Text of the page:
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On a cold January night, horse trailers lined the parking lot at Harper Stadium in Fort Smith. Families gathered to saddle horses, make travel plans and watch practice. This dedication is to a 39-year-old tradition of the Old Fort Days Dandies. Girls ages 10-20 from around the area meet here weekly to practice routines, improve horsemanship and serve their community. The Dandies are a unique group. Morgan Davis, a 16-year-old Dandie, summed it up, “We’re a group of Christian high-school girls who square dance on horses. How cool is that?” While that is cool, the Dandies are much more than that. They serve as goodwill ambassadors for the Old Fort Days Rodeo, and they take their job very seriously.
What originated as a group of pivot setters for the Grand Entry for the Old Fort Days Rodeo (meaning they carried in sponsor flags while the riders come out) has grown into a prestigious group that is active both in the national rodeo circuit and in the local community.
To become a Dandie, girls ages 13-20 must first go through a rigorous threefold tryout. Girls are interviewed to learn about their personality, moral standing and their character. They are also judged on horsemanship and horse conformation. Girls are expected to withhold the standards of the Dandies, which include keeping a good GPA, having good moral standards, and even being conscious of what they post on social media. They also attend Fellowship of Christian Athlete meetings together as a group. They are dedicated to representing the program well. As Morgan explained, “I have a Dandies sticker on my horse trailer. I’m a Dandie wherever I go.”
For younger girls, they have a Junior Dandies program where girls ages 10-12 can learn the fundamentals of horsemanship and begin their journey to being Senior Dandies someday. Everyone starts somewhere. Girls don’t have to be experts to join. Morgan explained, “When I first started, I didn’t know how to ride. I showed up with my bit upside down. But they were so helpful and made me into a great rider.”
The team travels as a group to rodeos, parades and events across the country. Previously, they’ve been to Colorado, Texas, Oklahoma, Indiana, and more riding in parades and performing their signature routine – a square dance on horseback with a live caller. It really is amazing to see.
It’s not your grandma’s square dance. Dandie Harlie Hightower, 14, said, “The routine takes 16 girls (and 16 horses) and lasts 7-8 minutes.” During it, the Dandies ride knee-to-knee, holding hands on horses going at full gallop speed. You’ll gasp and hold your breath as they zoom by each other. To learn the intricate routines, they practice up to six hours a week. If you can imagine, they not only have to train their horse to do the intricate routines, but also to have full trust in each other.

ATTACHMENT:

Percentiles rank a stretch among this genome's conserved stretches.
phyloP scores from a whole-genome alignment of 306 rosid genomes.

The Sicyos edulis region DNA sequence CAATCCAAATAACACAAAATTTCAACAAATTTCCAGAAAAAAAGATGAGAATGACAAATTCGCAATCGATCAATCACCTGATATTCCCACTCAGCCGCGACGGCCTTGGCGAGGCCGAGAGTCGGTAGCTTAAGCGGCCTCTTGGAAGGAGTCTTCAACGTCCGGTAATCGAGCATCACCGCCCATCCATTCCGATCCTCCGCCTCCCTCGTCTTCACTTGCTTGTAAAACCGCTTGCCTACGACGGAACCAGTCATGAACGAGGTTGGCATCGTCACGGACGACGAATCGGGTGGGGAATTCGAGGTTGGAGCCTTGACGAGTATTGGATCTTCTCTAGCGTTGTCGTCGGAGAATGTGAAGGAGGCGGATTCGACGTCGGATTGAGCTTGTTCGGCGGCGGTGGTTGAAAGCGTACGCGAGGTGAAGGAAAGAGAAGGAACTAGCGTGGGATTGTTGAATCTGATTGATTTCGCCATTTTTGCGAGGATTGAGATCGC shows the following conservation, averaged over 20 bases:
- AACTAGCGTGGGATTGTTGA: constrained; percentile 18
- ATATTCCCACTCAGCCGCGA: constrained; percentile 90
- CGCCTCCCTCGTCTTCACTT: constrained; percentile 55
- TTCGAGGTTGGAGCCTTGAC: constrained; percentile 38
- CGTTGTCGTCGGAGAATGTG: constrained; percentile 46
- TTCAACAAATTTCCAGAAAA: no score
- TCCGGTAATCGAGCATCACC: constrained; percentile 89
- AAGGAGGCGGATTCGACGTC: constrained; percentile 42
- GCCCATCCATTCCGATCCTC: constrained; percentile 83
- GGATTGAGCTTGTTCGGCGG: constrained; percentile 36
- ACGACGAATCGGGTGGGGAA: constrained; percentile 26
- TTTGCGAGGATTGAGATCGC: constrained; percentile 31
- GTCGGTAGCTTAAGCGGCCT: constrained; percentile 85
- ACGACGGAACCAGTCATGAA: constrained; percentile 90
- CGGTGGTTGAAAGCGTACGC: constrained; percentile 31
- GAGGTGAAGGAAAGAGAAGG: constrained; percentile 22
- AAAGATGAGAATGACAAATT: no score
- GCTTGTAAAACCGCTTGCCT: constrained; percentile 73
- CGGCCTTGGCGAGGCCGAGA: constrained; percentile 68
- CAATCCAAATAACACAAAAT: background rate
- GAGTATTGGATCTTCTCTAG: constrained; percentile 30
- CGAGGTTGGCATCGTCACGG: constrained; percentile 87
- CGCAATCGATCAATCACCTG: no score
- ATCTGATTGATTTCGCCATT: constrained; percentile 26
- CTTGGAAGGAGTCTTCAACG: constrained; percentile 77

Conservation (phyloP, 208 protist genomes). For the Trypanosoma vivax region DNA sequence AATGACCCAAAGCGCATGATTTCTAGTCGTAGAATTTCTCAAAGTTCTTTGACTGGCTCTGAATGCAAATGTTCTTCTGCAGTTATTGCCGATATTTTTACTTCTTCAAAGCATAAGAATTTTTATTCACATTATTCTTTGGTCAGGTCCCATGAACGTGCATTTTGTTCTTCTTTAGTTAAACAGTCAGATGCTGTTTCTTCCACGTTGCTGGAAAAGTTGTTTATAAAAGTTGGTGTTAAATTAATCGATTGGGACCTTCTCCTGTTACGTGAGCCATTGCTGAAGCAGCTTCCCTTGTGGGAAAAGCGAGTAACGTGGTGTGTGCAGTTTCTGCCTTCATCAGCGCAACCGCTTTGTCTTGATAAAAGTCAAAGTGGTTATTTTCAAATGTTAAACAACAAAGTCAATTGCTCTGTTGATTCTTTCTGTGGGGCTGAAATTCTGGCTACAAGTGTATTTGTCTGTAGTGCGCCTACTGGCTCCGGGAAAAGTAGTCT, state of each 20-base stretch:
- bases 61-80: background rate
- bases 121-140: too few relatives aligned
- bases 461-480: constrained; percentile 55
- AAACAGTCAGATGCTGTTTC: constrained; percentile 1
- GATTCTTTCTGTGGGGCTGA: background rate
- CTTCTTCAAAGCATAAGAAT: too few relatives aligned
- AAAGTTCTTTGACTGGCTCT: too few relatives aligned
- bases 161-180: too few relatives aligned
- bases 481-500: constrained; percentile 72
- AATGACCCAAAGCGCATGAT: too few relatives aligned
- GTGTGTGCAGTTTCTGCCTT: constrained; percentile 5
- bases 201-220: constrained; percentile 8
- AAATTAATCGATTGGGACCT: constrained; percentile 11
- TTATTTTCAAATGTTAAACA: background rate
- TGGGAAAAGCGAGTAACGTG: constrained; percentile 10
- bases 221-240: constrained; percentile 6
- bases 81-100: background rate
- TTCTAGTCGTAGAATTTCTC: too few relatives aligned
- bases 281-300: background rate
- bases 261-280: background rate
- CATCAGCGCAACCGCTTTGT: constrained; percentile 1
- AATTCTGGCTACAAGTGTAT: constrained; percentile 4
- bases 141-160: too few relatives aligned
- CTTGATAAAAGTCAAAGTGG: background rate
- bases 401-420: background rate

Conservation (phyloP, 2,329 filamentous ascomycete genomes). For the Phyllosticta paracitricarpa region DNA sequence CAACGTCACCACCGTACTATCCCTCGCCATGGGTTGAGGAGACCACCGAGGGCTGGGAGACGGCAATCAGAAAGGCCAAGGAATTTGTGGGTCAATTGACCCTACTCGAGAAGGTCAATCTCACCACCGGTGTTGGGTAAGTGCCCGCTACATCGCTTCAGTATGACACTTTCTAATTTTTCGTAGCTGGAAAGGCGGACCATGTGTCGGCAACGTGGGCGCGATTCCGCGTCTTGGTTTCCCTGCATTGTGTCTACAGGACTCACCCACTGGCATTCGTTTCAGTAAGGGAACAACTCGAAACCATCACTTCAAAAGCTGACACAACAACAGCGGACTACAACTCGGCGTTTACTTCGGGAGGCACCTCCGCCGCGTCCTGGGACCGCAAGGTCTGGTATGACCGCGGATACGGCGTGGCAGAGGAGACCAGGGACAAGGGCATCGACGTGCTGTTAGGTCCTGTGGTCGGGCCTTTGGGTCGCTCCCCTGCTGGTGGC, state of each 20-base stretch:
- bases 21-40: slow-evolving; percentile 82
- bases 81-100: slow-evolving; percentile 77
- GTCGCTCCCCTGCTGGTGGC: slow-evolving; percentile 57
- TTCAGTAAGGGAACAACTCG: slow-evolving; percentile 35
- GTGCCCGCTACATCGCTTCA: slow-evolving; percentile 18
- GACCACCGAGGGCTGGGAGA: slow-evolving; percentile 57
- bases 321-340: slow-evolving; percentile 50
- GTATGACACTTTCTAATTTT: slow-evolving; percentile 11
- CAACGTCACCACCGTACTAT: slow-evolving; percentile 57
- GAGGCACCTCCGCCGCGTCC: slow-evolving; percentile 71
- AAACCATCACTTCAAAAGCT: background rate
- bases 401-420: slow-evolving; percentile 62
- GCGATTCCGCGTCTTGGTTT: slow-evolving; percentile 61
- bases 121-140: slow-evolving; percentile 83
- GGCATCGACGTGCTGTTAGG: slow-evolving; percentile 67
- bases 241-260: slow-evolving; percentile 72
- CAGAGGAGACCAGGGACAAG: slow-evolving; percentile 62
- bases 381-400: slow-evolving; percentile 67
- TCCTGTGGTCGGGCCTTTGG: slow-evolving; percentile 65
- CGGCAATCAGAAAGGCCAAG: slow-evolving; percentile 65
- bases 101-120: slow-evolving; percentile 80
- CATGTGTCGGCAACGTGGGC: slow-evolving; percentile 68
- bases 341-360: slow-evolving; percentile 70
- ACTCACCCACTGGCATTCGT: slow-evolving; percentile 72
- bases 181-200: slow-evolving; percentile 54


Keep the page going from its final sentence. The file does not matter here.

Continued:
All that practice and travel makes them less like teammates and more like family. Morgan explains, “Everybody is very dedicated. Siblings, coaches, callers, parents, grandparents – they’re all out here whether it’s 30 degrees or the heat of summer. We’re a big family.” They displayed that on the cold January night when I came to practice. It was a chilly 34 degrees, but families, coaches and callers had shown up in full-force. They were quick to offer me a blanket to sit on, a pair of gloves, and even offered me a spare pair of coveralls. I can see where these girls get their strong character. These are good people.
While riding horses is what brought them together, the Dandies take their goodwill ambassador title seriously, doing a lot of community service. They assist with the Super Kids Rodeo, giving horse rides to children with special needs. At Christmastime, they visited area nursing homes and sang carols to residents.
They also honor veterans with their military tribute. Paying respect to the armed forces was particularly special for Morgan. “My sister is in the Air Force, and I got to carry the Air Force flag. When she saw pictures of me, she was so proud. It’s awesome to be a part of that.”During their military tribute, they shoot fireworks from their horses. Yes, you read that right. Harlie said, “It takes a lot of work to break your horse to do that.”
Many of these girls have wanted to be Dandies for a long time. Harlie recalls, “I’ve been coming to the rodeo all my life. I’ve wanted to be a Dandie since I was 3. I remember meeting them, and they signed my big blue cowboy hat.” Now she gets to inspire others. “I love little girls at the Rodeo. A lot of them look up to you.”
To see the Old Fort Days Dandies, come to the Old Fort Days Rodeo in Fort Smith, May 25-30. You can also catch them at rodeos, showdeos, and other events around the area. Or book them to come to your event! They are “have horse, will travel.”
They are currently looking for a travel sponsor so they can fill up their next season. In addition, they are having a fundraiser where you can support the Dandies – come to their chili supper at 6 p.m. January 23 at Kay Rodgers Expo in Fort Smith. They’ll have a silent and live auction, live music and door prizes!
The Old Fort Dandies are a true Arkansas gem. They represent their home rodeo, Fort Smith and our state well.
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